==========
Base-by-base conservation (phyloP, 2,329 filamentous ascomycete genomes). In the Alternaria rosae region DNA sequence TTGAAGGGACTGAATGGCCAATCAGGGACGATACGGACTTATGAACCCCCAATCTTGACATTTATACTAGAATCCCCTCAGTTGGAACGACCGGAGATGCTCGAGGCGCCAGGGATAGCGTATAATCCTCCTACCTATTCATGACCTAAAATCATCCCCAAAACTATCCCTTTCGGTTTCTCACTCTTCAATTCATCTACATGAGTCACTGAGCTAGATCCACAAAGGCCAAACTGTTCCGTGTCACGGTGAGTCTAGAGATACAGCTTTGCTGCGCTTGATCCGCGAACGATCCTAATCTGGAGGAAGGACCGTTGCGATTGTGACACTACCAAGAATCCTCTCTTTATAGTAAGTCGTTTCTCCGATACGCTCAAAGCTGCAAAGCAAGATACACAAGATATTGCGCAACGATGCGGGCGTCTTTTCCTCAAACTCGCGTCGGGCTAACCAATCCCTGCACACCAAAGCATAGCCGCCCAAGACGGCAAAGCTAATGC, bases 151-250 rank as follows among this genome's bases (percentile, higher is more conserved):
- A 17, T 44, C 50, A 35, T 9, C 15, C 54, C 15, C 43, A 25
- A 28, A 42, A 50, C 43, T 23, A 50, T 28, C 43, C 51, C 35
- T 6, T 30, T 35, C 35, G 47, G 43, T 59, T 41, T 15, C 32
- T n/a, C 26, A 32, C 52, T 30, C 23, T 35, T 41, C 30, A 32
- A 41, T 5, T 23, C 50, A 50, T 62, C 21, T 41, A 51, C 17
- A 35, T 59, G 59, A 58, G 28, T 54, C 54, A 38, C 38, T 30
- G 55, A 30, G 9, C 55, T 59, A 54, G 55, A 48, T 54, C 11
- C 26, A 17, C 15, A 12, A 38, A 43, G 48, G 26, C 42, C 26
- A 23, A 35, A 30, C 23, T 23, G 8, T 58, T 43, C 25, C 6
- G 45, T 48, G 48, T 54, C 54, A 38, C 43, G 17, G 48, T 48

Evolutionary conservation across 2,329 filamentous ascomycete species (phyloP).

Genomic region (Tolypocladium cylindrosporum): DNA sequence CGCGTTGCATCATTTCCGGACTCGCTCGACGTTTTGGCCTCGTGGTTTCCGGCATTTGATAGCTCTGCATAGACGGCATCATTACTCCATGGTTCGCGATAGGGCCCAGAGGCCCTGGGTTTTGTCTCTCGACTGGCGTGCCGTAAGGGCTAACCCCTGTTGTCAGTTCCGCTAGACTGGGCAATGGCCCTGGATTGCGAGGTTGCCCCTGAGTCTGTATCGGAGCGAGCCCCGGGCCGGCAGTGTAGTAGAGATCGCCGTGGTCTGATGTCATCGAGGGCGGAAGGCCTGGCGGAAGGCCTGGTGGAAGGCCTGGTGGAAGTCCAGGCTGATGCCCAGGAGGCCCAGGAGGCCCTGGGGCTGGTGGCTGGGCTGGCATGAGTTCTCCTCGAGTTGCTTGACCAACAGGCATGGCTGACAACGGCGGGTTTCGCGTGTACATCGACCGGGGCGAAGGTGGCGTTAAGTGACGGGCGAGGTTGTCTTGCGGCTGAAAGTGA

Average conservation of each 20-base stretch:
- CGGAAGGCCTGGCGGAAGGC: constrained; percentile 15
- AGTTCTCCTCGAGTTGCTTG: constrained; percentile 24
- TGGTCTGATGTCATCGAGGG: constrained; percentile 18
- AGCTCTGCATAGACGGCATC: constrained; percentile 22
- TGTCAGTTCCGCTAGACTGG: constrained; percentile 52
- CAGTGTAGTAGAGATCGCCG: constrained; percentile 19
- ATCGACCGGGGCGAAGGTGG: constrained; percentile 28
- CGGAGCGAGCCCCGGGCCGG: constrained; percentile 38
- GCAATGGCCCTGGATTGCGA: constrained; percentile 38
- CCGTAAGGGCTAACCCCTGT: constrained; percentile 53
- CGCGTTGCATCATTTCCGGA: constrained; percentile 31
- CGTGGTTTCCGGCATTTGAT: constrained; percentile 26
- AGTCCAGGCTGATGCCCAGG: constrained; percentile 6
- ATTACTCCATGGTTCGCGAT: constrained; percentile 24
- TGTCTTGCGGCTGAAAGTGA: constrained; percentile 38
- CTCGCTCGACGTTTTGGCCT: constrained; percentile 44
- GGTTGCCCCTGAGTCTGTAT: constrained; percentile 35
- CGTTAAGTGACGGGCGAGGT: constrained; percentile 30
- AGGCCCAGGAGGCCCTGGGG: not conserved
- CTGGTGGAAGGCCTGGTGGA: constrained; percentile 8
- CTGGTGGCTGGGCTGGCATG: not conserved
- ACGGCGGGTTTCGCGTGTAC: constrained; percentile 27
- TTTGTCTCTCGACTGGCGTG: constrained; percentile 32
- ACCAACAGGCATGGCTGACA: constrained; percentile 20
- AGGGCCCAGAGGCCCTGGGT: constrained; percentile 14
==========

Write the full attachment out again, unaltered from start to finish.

Base-by-base conservation (phyloP, 2,329 filamentous ascomycete genomes). In the Alternaria rosae region DNA sequence TTGAAGGGACTGAATGGCCAATCAGGGACGATACGGACTTATGAACCCCCAATCTTGACATTTATACTAGAATCCCCTCAGTTGGAACGACCGGAGATGCTCGAGGCGCCAGGGATAGCGTATAATCCTCCTACCTATTCATGACCTAAAATCATCCCCAAAACTATCCCTTTCGGTTTCTCACTCTTCAATTCATCTACATGAGTCACTGAGCTAGATCCACAAAGGCCAAACTGTTCCGTGTCACGGTGAGTCTAGAGATACAGCTTTGCTGCGCTTGATCCGCGAACGATCCTAATCTGGAGGAAGGACCGTTGCGATTGTGACACTACCAAGAATCCTCTCTTTATAGTAAGTCGTTTCTCCGATACGCTCAAAGCTGCAAAGCAAGATACACAAGATATTGCGCAACGATGCGGGCGTCTTTTCCTCAAACTCGCGTCGGGCTAACCAATCCCTGCACACCAAAGCATAGCCGCCCAAGACGGCAAAGCTAATGC, bases 151-250 rank as follows among this genome's bases (percentile, higher is more conserved):
- A 17, T 44, C 50, A 35, T 9, C 15, C 54, C 15, C 43, A 25
- A 28, A 42, A 50, C 43, T 23, A 50, T 28, C 43, C 51, C 35
- T 6, T 30, T 35, C 35, G 47, G 43, T 59, T 41, T 15, C 32
- T n/a, C 26, A 32, C 52, T 30, C 23, T 35, T 41, C 30, A 32
- A 41, T 5, T 23, C 50, A 50, T 62, C 21, T 41, A 51, C 17
- A 35, T 59, G 59, A 58, G 28, T 54, C 54, A 38, C 38, T 30
- G 55, A 30, G 9, C 55, T 59, A 54, G 55, A 48, T 54, C 11
- C 26, A 17, C 15, A 12, A 38, A 43, G 48, G 26, C 42, C 26
- A 23, A 35, A 30, C 23, T 23, G 8, T 58, T 43, C 25, C 6
- G 45, T 48, G 48, T 54, C 54, A 38, C 43, G 17, G 48, T 48

Evolutionary conservation across 2,329 filamentous ascomycete species (phyloP).

Genomic region (Tolypocladium cylindrosporum): DNA sequence CGCGTTGCATCATTTCCGGACTCGCTCGACGTTTTGGCCTCGTGGTTTCCGGCATTTGATAGCTCTGCATAGACGGCATCATTACTCCATGGTTCGCGATAGGGCCCAGAGGCCCTGGGTTTTGTCTCTCGACTGGCGTGCCGTAAGGGCTAACCCCTGTTGTCAGTTCCGCTAGACTGGGCAATGGCCCTGGATTGCGAGGTTGCCCCTGAGTCTGTATCGGAGCGAGCCCCGGGCCGGCAGTGTAGTAGAGATCGCCGTGGTCTGATGTCATCGAGGGCGGAAGGCCTGGCGGAAGGCCTGGTGGAAGGCCTGGTGGAAGTCCAGGCTGATGCCCAGGAGGCCCAGGAGGCCCTGGGGCTGGTGGCTGGGCTGGCATGAGTTCTCCTCGAGTTGCTTGACCAACAGGCATGGCTGACAACGGCGGGTTTCGCGTGTACATCGACCGGGGCGAAGGTGGCGTTAAGTGACGGGCGAGGTTGTCTTGCGGCTGAAAGTGA

Average conservation of each 20-base stretch:
- CGGAAGGCCTGGCGGAAGGC: constrained; percentile 15
- AGTTCTCCTCGAGTTGCTTG: constrained; percentile 24
- TGGTCTGATGTCATCGAGGG: constrained; percentile 18
- AGCTCTGCATAGACGGCATC: constrained; percentile 22
- TGTCAGTTCCGCTAGACTGG: constrained; percentile 52
- CAGTGTAGTAGAGATCGCCG: constrained; percentile 19
- ATCGACCGGGGCGAAGGTGG: constrained; percentile 28
- CGGAGCGAGCCCCGGGCCGG: constrained; percentile 38
- GCAATGGCCCTGGATTGCGA: constrained; percentile 38
- CCGTAAGGGCTAACCCCTGT: constrained; percentile 53
- CGCGTTGCATCATTTCCGGA: constrained; percentile 31
- CGTGGTTTCCGGCATTTGAT: constrained; percentile 26
- AGTCCAGGCTGATGCCCAGG: constrained; percentile 6
- ATTACTCCATGGTTCGCGAT: constrained; percentile 24
- TGTCTTGCGGCTGAAAGTGA: constrained; percentile 38
- CTCGCTCGACGTTTTGGCCT: constrained; percentile 44
- GGTTGCCCCTGAGTCTGTAT: constrained; percentile 35
- CGTTAAGTGACGGGCGAGGT: constrained; percentile 30
- AGGCCCAGGAGGCCCTGGGG: not conserved
- CTGGTGGAAGGCCTGGTGGA: constrained; percentile 8
- CTGGTGGCTGGGCTGGCATG: not conserved
- ACGGCGGGTTTCGCGTGTAC: constrained; percentile 27
- TTTGTCTCTCGACTGGCGTG: constrained; percentile 32
- ACCAACAGGCATGGCTGACA: constrained; percentile 20
- AGGGCCCAGAGGCCCTGGGT: constrained; percentile 14